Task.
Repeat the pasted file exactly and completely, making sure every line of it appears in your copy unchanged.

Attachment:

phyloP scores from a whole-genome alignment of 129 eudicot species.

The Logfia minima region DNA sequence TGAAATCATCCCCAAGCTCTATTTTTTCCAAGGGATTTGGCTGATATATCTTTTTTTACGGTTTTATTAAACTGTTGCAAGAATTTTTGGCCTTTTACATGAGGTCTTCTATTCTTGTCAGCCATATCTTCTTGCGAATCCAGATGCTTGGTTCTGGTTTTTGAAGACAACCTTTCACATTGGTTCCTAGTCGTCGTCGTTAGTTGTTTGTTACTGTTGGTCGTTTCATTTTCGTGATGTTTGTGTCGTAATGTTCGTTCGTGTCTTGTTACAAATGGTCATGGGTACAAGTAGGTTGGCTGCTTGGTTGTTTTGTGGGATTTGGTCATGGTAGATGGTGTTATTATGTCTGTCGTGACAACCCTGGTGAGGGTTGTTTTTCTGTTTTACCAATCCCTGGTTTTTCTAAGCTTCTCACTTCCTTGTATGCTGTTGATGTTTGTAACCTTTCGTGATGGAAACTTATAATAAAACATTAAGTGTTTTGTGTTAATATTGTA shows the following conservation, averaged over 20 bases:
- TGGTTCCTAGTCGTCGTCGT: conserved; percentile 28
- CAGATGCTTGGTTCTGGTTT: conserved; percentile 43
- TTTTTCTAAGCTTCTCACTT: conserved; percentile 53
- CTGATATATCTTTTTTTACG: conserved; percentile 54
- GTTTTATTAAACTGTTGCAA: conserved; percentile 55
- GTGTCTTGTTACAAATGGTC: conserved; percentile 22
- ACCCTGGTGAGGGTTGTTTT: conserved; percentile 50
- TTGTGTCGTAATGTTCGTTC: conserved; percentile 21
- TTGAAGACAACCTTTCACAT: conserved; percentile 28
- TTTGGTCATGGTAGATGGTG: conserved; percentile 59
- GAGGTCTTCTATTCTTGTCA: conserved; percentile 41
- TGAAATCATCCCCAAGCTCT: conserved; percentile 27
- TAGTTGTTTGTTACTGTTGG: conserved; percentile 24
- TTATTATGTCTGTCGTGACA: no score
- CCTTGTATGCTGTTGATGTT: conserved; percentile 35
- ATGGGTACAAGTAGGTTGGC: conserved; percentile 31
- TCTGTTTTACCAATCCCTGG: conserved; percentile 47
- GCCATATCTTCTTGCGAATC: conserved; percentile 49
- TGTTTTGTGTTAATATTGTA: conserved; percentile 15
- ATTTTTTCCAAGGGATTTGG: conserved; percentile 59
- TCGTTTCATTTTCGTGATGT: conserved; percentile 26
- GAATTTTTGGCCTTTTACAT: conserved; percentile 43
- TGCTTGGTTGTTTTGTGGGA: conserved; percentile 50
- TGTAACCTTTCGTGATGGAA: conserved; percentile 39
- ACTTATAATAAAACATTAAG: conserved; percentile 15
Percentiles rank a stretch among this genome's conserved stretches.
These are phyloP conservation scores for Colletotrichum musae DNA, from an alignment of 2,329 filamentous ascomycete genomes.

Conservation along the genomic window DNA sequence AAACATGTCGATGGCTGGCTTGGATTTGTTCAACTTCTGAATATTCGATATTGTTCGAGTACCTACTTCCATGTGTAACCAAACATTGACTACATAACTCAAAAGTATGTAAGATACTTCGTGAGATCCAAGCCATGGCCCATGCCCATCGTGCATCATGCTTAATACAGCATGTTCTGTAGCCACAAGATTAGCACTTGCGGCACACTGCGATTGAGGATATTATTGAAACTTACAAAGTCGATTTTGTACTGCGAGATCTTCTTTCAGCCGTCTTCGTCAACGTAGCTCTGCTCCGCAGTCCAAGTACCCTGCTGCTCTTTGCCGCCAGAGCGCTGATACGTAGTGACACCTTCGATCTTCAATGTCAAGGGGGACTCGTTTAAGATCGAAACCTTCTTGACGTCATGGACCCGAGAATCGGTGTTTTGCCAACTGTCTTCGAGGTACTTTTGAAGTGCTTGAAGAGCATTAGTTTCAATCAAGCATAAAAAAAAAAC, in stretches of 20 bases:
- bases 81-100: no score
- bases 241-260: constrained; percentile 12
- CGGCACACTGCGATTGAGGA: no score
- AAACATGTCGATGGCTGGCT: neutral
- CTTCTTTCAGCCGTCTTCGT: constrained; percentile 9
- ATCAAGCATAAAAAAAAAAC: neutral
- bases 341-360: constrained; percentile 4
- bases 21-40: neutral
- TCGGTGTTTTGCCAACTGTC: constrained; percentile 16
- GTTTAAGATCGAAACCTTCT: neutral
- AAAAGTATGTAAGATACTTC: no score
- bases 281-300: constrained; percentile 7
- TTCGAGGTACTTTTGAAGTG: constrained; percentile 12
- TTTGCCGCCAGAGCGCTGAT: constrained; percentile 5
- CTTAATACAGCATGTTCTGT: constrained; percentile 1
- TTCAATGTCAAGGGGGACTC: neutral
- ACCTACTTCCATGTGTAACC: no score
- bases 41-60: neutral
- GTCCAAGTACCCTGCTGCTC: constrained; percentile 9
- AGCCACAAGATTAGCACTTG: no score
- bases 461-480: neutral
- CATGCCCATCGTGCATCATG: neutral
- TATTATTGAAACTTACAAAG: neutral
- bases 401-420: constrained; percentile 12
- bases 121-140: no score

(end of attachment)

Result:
phyloP scores from a whole-genome alignment of 129 eudicot species.

The Logfia minima region DNA sequence TGAAATCATCCCCAAGCTCTATTTTTTCCAAGGGATTTGGCTGATATATCTTTTTTTACGGTTTTATTAAACTGTTGCAAGAATTTTTGGCCTTTTACATGAGGTCTTCTATTCTTGTCAGCCATATCTTCTTGCGAATCCAGATGCTTGGTTCTGGTTTTTGAAGACAACCTTTCACATTGGTTCCTAGTCGTCGTCGTTAGTTGTTTGTTACTGTTGGTCGTTTCATTTTCGTGATGTTTGTGTCGTAATGTTCGTTCGTGTCTTGTTACAAATGGTCATGGGTACAAGTAGGTTGGCTGCTTGGTTGTTTTGTGGGATTTGGTCATGGTAGATGGTGTTATTATGTCTGTCGTGACAACCCTGGTGAGGGTTGTTTTTCTGTTTTACCAATCCCTGGTTTTTCTAAGCTTCTCACTTCCTTGTATGCTGTTGATGTTTGTAACCTTTCGTGATGGAAACTTATAATAAAACATTAAGTGTTTTGTGTTAATATTGTA shows the following conservation, averaged over 20 bases:
- TGGTTCCTAGTCGTCGTCGT: conserved; percentile 28
- CAGATGCTTGGTTCTGGTTT: conserved; percentile 43
- TTTTTCTAAGCTTCTCACTT: conserved; percentile 53
- CTGATATATCTTTTTTTACG: conserved; percentile 54
- GTTTTATTAAACTGTTGCAA: conserved; percentile 55
- GTGTCTTGTTACAAATGGTC: conserved; percentile 22
- ACCCTGGTGAGGGTTGTTTT: conserved; percentile 50
- TTGTGTCGTAATGTTCGTTC: conserved; percentile 21
- TTGAAGACAACCTTTCACAT: conserved; percentile 28
- TTTGGTCATGGTAGATGGTG: conserved; percentile 59
- GAGGTCTTCTATTCTTGTCA: conserved; percentile 41
- TGAAATCATCCCCAAGCTCT: conserved; percentile 27
- TAGTTGTTTGTTACTGTTGG: conserved; percentile 24
- TTATTATGTCTGTCGTGACA: no score
- CCTTGTATGCTGTTGATGTT: conserved; percentile 35
- ATGGGTACAAGTAGGTTGGC: conserved; percentile 31
- TCTGTTTTACCAATCCCTGG: conserved; percentile 47
- GCCATATCTTCTTGCGAATC: conserved; percentile 49
- TGTTTTGTGTTAATATTGTA: conserved; percentile 15
- ATTTTTTCCAAGGGATTTGG: conserved; percentile 59
- TCGTTTCATTTTCGTGATGT: conserved; percentile 26
- GAATTTTTGGCCTTTTACAT: conserved; percentile 43
- TGCTTGGTTGTTTTGTGGGA: conserved; percentile 50
- TGTAACCTTTCGTGATGGAA: conserved; percentile 39
- ACTTATAATAAAACATTAAG: conserved; percentile 15
Percentiles rank a stretch among this genome's conserved stretches.
These are phyloP conservation scores for Colletotrichum musae DNA, from an alignment of 2,329 filamentous ascomycete genomes.

Conservation along the genomic window DNA sequence AAACATGTCGATGGCTGGCTTGGATTTGTTCAACTTCTGAATATTCGATATTGTTCGAGTACCTACTTCCATGTGTAACCAAACATTGACTACATAACTCAAAAGTATGTAAGATACTTCGTGAGATCCAAGCCATGGCCCATGCCCATCGTGCATCATGCTTAATACAGCATGTTCTGTAGCCACAAGATTAGCACTTGCGGCACACTGCGATTGAGGATATTATTGAAACTTACAAAGTCGATTTTGTACTGCGAGATCTTCTTTCAGCCGTCTTCGTCAACGTAGCTCTGCTCCGCAGTCCAAGTACCCTGCTGCTCTTTGCCGCCAGAGCGCTGATACGTAGTGACACCTTCGATCTTCAATGTCAAGGGGGACTCGTTTAAGATCGAAACCTTCTTGACGTCATGGACCCGAGAATCGGTGTTTTGCCAACTGTCTTCGAGGTACTTTTGAAGTGCTTGAAGAGCATTAGTTTCAATCAAGCATAAAAAAAAAAC, in stretches of 20 bases:
- bases 81-100: no score
- bases 241-260: constrained; percentile 12
- CGGCACACTGCGATTGAGGA: no score
- AAACATGTCGATGGCTGGCT: neutral
- CTTCTTTCAGCCGTCTTCGT: constrained; percentile 9
- ATCAAGCATAAAAAAAAAAC: neutral
- bases 341-360: constrained; percentile 4
- bases 21-40: neutral
- TCGGTGTTTTGCCAACTGTC: constrained; percentile 16
- GTTTAAGATCGAAACCTTCT: neutral
- AAAAGTATGTAAGATACTTC: no score
- bases 281-300: constrained; percentile 7
- TTCGAGGTACTTTTGAAGTG: constrained; percentile 12
- TTTGCCGCCAGAGCGCTGAT: constrained; percentile 5
- CTTAATACAGCATGTTCTGT: constrained; percentile 1
- TTCAATGTCAAGGGGGACTC: neutral
- ACCTACTTCCATGTGTAACC: no score
- bases 41-60: neutral
- GTCCAAGTACCCTGCTGCTC: constrained; percentile 9
- AGCCACAAGATTAGCACTTG: no score
- bases 461-480: neutral
- CATGCCCATCGTGCATCATG: neutral
- TATTATTGAAACTTACAAAG: neutral
- bases 401-420: constrained; percentile 12
- bases 121-140: no score